There may be a flame model network 24 that is represented by a flame resistance 11 and a flame diode 12. Resistance 11 may be in a range from 1 megohm to 200 megohms. The network 24 represents a simplified equivalent circuit of the flame. If no flame is present, then the network or equivalent circuit 24 may disappear and the network may become an open circuit. With the presence of a flame, the flame resistance 11 may have one end connected to the flame rod 52 which has a connection between capacitor 15 and resistor 16. The other end of the flame resistance 11 may be connected to the anode of diode 12. The cathode of diode 12 may be connected to a ground terminal 29.

Resistor 11 and diode 12 may represent a flame rectifier when a flame exists. If a flame does not exist, the rectifier network becomes disconnected. There may be a DC power source 51 (e.g., 300 volts) as shown in FIG. 1 b. Switch 14 may alternate between the (high) voltage power source 51 and a low voltage (or ground 29) at a frequency of about, for example, 2.4 KHz. Switch 14 may represent a chopper circuit. The source 51 and switch 14 may constitute a flame excitation module 38. Capacitor 15 may be used to block DC current to or from the excitation module 38. Examples of a signal output of module 38 are shown in FIGS. 2 a, 2 b and 2 c. The signal in FIG. 2 a may contain a sequence of, for example, periods 34 of square waves having high and low peaks at a about 300 and zero volts, which may be regarded as a chopped voltage, interspersed with a period 35 of a steady low voltage and period 35 of a steady high voltage, such as about zero volts and about 300 volts, respectively, in an alternating fashion between each period 34. Period 35 may be regarded as a “rail”. There may be high rails, low rails, middle rails, half rails, and other rails depending on the magnitude or voltage of the period 35. To achieve the wave pattern of the block 38 output, switch 1 4 may be effectively be a chopping circuit that connects the DC voltage source and then ground 29 to output the waveforms of FIGS. 2 a-2 c. In FIG. 2 b, the periods 35 may be a low voltage with the periods 34 like those of FIG. 2 a. In FIG. 2 c, the periods 35 may be a high voltage with periods 34 like those of FIG. 2 a. In FIG. 2 d, the periods 34 may instead be a sine wave having a peak to peak voltage of −150 to +150 volts, with a steady voltage of about zero or so volts at periods 35 between the periods 34. An excitation module 38, shown in FIG. 2 g, may used for generating the waveform shown in FIG. 2 d. Generator 55 may provide the AC portion of the waveform and generator 51 may provide the DC portion. The signal output of source 38 may have various other kinds and sequences of voltage patterns and magnitudes for the periods 34 and 35. At node 32 of FIGS. 1 a and 1 b, the signal of FIGS. 2 a-2 d, such as that of FIG. 2 d, may result in signal shown in FIG. 2 e on the other side of DC blocking capacitor 15 when flame exists between the sensing rod 52 and ground 29. The signals from the excitation source 38, like those in FIGS. 2 a and 2 d, may be used to alleviate leakage across capacitor 15. These excitation signals may be used in a configuration having no “T network” as shown in FIGS. 1 a, 1 b and 4. In general, any of these signals may also be used with or without a “T network” (as shown for example in FIG. 5). The “T network” may be robust relative to DC leakage.

Resistor 16 and capacitor 17 may form a low pass filter 25 to remove or reduce an AC component from the flame signal. FIG. 2 e shows a sequence of flame signals 36 with decay periods 37 at a node or connection 21. Periods 37 may have a ripple 53. These signals and periods may be superimposed on a DC bias voltage 54 of, for example, 3 volts. If the flame signal 36 is without a bias voltage, then the flame signal may be difficult to detect because a voltage of interest may be below ground level. Bias resistor 18 and a bias PWM signal (or other controllably variable voltage) from terminal 19 may provide the DC bias at the connection, terminal or node 21 for the flame signal which may go to the flame sense A/D converter 22 of the microcontroller 23. Other approaches for providing a variable bias voltage to resistor 18 may be used, such as a D/A converter (not shown) output from processor 23.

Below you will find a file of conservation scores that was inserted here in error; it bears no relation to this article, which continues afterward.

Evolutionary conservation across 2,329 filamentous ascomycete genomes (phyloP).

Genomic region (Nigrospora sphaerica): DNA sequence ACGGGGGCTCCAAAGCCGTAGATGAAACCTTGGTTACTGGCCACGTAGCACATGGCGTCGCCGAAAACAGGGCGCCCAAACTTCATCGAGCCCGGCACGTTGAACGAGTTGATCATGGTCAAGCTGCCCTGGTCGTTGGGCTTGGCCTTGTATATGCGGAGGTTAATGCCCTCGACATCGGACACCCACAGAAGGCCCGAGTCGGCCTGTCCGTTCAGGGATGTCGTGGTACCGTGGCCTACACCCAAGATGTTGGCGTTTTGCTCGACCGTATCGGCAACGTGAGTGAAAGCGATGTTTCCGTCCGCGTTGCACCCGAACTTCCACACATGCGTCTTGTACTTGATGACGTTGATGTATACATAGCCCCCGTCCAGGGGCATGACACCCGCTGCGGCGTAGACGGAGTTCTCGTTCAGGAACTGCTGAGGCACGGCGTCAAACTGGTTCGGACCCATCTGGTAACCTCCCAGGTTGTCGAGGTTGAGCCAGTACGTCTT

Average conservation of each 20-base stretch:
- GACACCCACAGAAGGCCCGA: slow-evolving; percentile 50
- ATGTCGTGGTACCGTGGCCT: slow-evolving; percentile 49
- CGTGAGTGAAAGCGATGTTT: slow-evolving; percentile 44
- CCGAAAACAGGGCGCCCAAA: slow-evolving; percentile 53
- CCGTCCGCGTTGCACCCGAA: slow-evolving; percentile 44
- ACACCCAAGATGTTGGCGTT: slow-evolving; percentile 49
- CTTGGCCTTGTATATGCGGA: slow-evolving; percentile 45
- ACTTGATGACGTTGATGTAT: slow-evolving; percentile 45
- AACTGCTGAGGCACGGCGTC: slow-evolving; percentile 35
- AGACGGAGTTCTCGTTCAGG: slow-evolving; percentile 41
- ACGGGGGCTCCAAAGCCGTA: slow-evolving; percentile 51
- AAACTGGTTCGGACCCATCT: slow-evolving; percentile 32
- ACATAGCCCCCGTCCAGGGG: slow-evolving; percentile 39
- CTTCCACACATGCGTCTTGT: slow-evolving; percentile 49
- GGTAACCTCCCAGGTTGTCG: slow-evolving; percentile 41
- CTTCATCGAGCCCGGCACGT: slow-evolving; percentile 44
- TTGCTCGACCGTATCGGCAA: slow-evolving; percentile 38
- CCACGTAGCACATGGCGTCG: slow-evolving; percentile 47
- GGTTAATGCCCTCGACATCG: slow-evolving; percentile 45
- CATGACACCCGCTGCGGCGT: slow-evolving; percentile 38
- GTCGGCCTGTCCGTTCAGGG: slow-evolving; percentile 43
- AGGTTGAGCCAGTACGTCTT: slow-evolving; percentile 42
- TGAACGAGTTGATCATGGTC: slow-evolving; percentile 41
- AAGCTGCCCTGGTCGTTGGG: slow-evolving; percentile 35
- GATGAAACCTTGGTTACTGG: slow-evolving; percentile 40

When the PWM signal (i.e., an illustrative example of a controlled bias voltage) from terminal 19 toggles at a relatively high frequency (e.g., about 31 kHz) and has a stable duty cycle, a steady DC bias level (e.g., 3 volts as in FIG. 2 e) may be established at node 21 and across the capacitor 17. If the duty cycle of the PWM signal changes, the DC bias level may change accordingly. The DC bias voltage of node 21, for instance, may be adjusted by varying the duty cycle of the PWM signal of line 19. The low and high voltages of the PWM signal may be zero and five volts, as an example. The PWM signal may be a square wave, which has one portion of the square wave at zero volts and the other portion of the square wave at five volts. A percent duty cycle may equal a portion divided by the sum of portions (i.e., one cycle) which can be multiplied by 100 to get percent. With a constant cycle period (e.g., 1, 2, 3, . . . ) of, for instance, 32 microseconds, and a duty cycle of 50 percent, the five volt portion may be 16 microseconds and the zero portion may be 16 microseconds. If the duty cycle is increased, the five volt portion may be greater than 16 microseconds long and the zero portion may become less than 16 microseconds with the total period of the total cycle being constant at about 32 microseconds. A desired voltage at node 21 may be attained with, for instance, a sixty percent duty cycle (i.e., Vnode 21=60%×Vcc). If the DC bias voltage at node 21 is too high, then processor 23 may reduce the duty cycle of the PWM signal on line 19. If the DC bias voltage at node 21 is too low, then processor 23 may increase the duty cycle of the PWM signal on line 19. A monitoring of the bias voltage to be maintained at a certain magnitude on node 21 may involve a feedback loop via the A/D converter 22, processor 23, line 19 and resistor 18.